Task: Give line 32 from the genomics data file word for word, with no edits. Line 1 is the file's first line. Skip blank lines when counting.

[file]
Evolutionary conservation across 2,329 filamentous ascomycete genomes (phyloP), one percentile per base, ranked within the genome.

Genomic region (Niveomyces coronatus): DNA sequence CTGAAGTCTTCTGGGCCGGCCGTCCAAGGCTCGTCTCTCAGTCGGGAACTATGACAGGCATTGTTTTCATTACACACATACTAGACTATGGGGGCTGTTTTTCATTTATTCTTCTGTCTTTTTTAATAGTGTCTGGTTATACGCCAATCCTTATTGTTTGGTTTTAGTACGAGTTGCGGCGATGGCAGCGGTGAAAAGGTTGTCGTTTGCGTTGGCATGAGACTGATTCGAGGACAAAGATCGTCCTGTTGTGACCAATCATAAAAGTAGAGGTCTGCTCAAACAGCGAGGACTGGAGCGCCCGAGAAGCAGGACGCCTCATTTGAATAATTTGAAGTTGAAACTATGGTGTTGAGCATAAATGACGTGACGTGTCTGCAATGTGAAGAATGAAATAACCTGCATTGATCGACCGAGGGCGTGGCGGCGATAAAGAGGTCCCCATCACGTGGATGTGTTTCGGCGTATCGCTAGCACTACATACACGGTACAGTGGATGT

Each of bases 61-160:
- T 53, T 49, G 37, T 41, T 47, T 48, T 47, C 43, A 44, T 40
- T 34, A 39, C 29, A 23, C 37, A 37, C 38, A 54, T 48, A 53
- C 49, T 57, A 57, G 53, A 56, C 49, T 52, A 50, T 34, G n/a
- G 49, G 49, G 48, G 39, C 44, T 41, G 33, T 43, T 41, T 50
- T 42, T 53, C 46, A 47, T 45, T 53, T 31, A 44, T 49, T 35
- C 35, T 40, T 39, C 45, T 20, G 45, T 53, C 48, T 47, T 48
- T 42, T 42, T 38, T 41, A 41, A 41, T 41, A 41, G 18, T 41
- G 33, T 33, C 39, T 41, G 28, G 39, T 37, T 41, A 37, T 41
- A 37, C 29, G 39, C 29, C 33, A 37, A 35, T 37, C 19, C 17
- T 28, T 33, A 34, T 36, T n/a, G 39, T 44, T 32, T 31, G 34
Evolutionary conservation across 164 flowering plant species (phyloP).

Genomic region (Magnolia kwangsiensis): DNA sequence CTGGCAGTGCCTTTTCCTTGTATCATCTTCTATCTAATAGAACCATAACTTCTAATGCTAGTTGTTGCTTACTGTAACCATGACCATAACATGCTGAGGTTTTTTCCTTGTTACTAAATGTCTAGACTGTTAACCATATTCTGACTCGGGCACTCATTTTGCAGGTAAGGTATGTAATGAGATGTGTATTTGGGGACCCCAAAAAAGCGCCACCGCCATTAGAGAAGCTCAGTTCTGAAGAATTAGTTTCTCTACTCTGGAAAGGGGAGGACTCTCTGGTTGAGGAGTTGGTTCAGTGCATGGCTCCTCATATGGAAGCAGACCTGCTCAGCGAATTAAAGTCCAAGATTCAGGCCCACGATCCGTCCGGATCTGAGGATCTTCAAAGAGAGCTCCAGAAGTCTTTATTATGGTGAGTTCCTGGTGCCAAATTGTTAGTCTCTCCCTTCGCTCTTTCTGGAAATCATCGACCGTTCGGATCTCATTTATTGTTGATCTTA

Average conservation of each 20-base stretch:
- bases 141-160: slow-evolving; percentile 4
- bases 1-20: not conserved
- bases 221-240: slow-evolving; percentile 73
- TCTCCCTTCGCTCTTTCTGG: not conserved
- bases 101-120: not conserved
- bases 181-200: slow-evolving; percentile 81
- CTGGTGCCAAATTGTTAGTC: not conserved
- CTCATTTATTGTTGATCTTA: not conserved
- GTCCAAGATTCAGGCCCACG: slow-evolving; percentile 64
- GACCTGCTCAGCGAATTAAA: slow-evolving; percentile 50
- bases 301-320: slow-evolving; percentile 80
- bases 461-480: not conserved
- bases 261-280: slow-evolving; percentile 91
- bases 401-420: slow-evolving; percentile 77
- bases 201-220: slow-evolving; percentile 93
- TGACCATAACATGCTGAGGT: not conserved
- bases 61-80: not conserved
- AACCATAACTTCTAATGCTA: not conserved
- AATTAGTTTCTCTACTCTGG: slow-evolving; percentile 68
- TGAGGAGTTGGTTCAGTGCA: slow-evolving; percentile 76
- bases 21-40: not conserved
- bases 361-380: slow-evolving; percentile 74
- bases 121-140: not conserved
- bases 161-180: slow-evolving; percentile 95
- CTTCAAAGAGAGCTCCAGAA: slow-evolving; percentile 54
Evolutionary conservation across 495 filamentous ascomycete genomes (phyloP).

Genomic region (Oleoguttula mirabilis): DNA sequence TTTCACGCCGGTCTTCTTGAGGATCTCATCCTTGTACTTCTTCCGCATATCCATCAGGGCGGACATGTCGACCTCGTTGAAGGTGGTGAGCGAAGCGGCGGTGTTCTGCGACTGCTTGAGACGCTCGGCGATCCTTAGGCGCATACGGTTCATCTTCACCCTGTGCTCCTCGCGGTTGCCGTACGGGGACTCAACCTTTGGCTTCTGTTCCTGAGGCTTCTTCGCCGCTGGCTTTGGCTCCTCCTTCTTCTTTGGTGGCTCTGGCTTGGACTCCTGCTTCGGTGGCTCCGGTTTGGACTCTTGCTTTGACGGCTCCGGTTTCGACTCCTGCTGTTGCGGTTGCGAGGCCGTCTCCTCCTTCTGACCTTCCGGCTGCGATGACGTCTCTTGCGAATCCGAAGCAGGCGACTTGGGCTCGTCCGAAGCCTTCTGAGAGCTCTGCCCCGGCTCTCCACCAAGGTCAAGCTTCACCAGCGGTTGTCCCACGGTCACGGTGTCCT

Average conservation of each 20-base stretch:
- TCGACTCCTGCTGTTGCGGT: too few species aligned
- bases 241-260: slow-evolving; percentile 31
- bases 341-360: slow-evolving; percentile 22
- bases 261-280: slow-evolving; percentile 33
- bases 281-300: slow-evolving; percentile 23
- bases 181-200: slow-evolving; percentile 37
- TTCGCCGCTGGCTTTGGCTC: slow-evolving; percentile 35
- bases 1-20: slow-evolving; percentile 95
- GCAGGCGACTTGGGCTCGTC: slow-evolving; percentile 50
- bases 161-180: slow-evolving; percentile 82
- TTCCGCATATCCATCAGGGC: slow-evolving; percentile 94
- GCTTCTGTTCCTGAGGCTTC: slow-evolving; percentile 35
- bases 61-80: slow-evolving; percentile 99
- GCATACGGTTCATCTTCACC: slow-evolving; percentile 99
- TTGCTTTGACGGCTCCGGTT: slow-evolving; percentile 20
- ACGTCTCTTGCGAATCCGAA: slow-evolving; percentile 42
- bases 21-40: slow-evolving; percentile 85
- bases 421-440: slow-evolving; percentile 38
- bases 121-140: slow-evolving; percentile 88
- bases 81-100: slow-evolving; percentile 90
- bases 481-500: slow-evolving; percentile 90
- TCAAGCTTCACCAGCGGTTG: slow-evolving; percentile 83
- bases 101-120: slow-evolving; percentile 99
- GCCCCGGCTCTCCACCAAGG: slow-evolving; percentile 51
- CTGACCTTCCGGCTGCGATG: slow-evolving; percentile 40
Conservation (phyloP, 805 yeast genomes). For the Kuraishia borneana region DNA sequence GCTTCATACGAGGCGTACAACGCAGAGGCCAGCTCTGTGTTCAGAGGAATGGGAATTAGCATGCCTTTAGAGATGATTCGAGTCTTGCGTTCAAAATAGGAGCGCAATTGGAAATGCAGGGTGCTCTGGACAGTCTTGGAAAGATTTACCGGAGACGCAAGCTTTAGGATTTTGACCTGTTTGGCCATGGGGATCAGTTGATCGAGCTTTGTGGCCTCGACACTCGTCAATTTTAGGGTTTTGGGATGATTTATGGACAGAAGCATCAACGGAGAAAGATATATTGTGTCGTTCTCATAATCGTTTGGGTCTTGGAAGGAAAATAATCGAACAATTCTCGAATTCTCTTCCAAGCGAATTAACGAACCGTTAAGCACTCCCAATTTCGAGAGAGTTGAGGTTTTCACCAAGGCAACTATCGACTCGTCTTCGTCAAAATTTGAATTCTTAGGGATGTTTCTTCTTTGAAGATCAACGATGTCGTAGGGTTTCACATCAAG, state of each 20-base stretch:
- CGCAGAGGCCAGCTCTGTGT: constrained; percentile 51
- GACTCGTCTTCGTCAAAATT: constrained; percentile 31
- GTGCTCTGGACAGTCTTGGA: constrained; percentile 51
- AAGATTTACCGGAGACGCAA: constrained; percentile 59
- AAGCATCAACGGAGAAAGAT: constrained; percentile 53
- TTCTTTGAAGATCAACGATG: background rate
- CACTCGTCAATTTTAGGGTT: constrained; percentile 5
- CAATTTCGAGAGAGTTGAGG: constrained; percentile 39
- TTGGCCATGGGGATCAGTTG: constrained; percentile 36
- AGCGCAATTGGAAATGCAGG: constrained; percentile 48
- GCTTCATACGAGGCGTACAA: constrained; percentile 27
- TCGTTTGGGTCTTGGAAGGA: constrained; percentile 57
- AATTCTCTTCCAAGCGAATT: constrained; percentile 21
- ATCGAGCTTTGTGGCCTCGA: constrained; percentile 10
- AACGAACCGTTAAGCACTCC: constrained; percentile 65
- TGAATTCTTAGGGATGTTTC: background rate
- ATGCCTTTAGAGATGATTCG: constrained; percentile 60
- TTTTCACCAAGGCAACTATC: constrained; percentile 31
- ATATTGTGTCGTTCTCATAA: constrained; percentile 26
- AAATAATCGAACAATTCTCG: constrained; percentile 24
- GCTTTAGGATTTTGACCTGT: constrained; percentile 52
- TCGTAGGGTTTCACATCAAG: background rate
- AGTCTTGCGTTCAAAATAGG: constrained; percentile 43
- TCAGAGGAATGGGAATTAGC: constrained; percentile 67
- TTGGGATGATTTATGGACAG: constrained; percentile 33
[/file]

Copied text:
- TGACCATAACATGCTGAGGT: not conserved